Top tips for raising your Queenslander

July 13, 2015 - 2 min read

The Queenslander style of home was originally developed in the early 1800s—this raised building was designed to let air flow underneath to keep the house cool during the tropical months of the year. Accompanied with beautiful, wrap-around verandahs and iconic moulding around windows and doors, this is still a sought-after style even 100 years after appearing on our streets.

While traditional Queenslander homes have plenty of charm, in recent days they’ve proven not to be big enough for our modern lifestyles, and this has led to people building in underneath for more space. If you have a Queenslander, you may need to raise it to legal height before adding those desired extra rooms, so here are our tips before you embark on this massive project.


Decide on your ideal height

Whether you just want to raise your house to meet the minimum living requirements, or your renovation will include luxurious high ceilings, it’s important to think about this extensively before you start the project. Once construction starts, it’s going to be difficult to make any changes to your plans, so get the important stuff down pat!

Be prepared for the delay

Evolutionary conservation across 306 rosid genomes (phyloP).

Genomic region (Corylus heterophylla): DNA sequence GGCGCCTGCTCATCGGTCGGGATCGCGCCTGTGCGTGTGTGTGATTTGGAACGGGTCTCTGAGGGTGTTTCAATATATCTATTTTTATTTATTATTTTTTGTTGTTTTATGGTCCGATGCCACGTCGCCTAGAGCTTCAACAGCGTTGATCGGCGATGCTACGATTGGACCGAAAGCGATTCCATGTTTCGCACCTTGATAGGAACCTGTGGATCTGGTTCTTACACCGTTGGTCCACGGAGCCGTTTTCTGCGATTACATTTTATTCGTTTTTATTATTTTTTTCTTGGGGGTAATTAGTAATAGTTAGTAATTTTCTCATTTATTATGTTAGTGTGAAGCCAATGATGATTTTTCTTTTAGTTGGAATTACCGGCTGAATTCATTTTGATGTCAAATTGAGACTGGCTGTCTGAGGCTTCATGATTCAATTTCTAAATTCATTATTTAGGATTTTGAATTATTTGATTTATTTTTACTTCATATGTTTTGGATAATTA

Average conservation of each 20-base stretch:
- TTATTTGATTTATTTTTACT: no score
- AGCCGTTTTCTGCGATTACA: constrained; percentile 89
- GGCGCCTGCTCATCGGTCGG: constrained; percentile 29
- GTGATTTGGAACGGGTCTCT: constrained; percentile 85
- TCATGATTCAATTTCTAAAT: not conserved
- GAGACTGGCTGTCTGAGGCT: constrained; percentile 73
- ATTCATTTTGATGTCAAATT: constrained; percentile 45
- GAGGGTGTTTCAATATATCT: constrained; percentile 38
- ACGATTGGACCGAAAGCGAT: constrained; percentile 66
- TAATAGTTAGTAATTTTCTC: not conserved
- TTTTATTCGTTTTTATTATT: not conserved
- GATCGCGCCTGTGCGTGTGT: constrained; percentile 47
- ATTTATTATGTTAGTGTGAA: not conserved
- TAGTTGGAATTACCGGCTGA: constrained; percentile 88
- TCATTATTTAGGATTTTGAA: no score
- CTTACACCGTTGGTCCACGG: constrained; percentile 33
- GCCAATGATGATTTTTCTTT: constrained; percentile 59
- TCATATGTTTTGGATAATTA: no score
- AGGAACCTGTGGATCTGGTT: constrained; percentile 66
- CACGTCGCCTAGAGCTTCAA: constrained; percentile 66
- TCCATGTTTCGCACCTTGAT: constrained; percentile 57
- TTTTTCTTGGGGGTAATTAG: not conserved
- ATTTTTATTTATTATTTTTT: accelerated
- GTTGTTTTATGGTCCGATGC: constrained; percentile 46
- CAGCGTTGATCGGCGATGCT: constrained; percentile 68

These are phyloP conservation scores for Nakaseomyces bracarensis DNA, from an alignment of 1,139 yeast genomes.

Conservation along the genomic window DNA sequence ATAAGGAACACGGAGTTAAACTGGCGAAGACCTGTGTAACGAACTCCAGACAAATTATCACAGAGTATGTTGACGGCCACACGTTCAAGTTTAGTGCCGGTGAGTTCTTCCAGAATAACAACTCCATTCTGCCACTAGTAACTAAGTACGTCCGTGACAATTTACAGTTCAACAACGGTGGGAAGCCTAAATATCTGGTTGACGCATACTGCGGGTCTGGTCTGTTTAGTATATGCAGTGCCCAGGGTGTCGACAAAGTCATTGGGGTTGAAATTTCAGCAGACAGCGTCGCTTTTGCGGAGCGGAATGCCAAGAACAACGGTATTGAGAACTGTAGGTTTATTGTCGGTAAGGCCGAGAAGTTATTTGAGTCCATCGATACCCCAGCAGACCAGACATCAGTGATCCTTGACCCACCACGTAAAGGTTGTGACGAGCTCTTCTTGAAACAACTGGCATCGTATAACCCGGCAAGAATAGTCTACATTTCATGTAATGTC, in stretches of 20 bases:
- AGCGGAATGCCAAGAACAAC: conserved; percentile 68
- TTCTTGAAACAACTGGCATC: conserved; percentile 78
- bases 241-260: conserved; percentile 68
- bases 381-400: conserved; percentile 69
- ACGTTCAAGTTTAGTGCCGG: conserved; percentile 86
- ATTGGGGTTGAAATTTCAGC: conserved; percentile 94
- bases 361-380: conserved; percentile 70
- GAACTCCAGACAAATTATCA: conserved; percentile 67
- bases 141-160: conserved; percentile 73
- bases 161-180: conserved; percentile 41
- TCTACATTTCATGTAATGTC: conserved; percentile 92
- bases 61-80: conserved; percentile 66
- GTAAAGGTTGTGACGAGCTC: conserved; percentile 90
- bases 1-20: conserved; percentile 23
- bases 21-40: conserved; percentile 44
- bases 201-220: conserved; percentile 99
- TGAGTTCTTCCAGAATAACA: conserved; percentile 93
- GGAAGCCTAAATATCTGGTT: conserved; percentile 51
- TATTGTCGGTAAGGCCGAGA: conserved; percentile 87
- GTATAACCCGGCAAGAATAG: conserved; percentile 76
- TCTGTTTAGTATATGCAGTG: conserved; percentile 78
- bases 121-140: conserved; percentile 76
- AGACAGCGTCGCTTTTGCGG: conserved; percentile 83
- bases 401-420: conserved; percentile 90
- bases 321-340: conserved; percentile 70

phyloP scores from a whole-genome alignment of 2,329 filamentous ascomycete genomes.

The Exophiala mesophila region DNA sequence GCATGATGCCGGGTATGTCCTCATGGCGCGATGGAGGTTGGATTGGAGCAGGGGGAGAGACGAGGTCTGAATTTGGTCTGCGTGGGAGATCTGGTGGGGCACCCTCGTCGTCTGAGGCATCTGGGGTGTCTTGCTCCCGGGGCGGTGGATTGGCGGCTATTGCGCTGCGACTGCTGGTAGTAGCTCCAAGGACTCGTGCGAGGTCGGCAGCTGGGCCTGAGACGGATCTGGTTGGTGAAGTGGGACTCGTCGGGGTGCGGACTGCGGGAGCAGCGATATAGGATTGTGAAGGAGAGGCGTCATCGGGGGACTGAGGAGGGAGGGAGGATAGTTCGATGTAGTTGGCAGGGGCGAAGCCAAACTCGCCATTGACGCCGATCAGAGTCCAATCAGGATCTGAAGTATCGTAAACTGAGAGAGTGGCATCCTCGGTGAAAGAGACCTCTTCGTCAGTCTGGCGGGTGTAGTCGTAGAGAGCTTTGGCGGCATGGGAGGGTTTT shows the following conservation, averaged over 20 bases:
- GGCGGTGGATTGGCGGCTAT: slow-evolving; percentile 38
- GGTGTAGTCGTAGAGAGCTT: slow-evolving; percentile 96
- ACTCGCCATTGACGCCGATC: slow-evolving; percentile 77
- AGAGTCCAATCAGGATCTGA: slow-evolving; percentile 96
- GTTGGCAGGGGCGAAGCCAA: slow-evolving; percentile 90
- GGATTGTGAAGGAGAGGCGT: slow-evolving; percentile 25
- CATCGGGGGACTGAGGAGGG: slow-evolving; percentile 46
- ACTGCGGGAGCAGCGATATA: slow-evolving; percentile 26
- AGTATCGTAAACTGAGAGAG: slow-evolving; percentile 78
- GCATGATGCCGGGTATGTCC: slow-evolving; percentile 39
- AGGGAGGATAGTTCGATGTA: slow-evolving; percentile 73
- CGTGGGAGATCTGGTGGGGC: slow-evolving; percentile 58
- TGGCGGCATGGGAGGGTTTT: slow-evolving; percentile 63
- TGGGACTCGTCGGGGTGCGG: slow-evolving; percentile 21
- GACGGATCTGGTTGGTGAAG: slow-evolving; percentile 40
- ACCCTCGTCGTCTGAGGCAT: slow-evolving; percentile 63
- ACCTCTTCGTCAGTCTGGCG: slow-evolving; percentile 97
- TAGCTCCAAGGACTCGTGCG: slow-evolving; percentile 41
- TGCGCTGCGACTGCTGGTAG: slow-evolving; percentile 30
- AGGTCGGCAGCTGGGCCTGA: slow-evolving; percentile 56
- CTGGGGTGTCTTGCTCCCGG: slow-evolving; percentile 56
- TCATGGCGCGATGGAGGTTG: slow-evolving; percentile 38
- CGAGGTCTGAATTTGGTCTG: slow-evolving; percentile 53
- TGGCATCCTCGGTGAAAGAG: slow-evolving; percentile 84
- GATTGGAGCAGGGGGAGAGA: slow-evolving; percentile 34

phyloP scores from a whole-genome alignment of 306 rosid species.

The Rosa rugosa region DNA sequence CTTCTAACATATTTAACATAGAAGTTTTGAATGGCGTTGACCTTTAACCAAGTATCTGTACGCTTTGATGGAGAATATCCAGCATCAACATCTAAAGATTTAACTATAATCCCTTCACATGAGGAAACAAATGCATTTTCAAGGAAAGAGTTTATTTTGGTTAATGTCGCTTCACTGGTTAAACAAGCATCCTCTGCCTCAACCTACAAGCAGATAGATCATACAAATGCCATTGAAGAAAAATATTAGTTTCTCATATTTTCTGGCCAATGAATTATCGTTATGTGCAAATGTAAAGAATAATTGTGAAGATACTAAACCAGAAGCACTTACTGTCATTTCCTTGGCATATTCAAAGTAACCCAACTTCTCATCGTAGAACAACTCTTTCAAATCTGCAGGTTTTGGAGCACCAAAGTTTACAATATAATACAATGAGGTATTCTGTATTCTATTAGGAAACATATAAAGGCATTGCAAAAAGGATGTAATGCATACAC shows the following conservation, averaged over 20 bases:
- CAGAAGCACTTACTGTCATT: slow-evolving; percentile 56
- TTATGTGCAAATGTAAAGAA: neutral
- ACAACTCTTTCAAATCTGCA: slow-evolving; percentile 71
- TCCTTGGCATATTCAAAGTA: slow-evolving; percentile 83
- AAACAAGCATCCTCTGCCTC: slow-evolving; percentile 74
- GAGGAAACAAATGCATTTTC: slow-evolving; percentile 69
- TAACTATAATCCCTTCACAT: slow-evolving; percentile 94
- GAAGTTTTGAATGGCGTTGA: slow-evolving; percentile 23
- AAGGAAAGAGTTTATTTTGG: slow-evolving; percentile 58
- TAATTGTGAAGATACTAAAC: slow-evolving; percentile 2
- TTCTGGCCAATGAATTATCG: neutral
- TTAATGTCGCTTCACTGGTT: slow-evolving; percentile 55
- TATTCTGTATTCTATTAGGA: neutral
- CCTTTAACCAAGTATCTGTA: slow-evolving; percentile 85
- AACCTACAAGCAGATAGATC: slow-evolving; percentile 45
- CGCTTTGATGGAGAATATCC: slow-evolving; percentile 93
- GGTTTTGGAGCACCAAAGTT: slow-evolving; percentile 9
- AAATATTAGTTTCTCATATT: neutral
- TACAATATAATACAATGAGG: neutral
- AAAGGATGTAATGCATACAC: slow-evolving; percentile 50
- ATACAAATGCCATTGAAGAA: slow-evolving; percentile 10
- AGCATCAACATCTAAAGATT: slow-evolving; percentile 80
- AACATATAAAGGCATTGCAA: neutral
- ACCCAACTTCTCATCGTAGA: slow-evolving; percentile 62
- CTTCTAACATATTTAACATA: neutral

Raising a house is a long process, and can involve re-stumping, laying a new foundation, and full building work to construct your new rooms. Depending on the extent of the work, you may even need to re-wire and re-plumb upstairs, as well as add new electrics and plumbing downstairs. Due to the large amount of work required, raising your home can take months, so be prepared to live somewhere else for a while and be patient.

Don’t forget about the details

If you’re raising your Queenslander home, you can’t forget about the iconic moulding and details! Extending or adding a staircase, new windows and doors downstairs as well as any restructuring of the external walls are all going to impact on those intricate existing details. Have you checked that you can source the right mouldings for your new rooms? Is there a Queenslander feature you want to replicate downstairs? When it comes to these iconic homes, it’s all in the details, so make sure you know what you’ll be keeping from the original design!

Consider renovating upstairs

If you find yourself in a tricky situation where you can’t find the exact paint colour or door knobs for your new downstairs area, it might be worthwhile considering renovating upstairs as well. There’s nothing worse than a house that doesn’t match, and with some Queenslanders sporting original moulding and paint colours from the 1900s, it might be easier to give the whole house a refresh. There are plenty of hardware stores and contractors who can source vintage-inspired moulding, door knobs and even power plugs so you can keep that old-world charm in your new extension.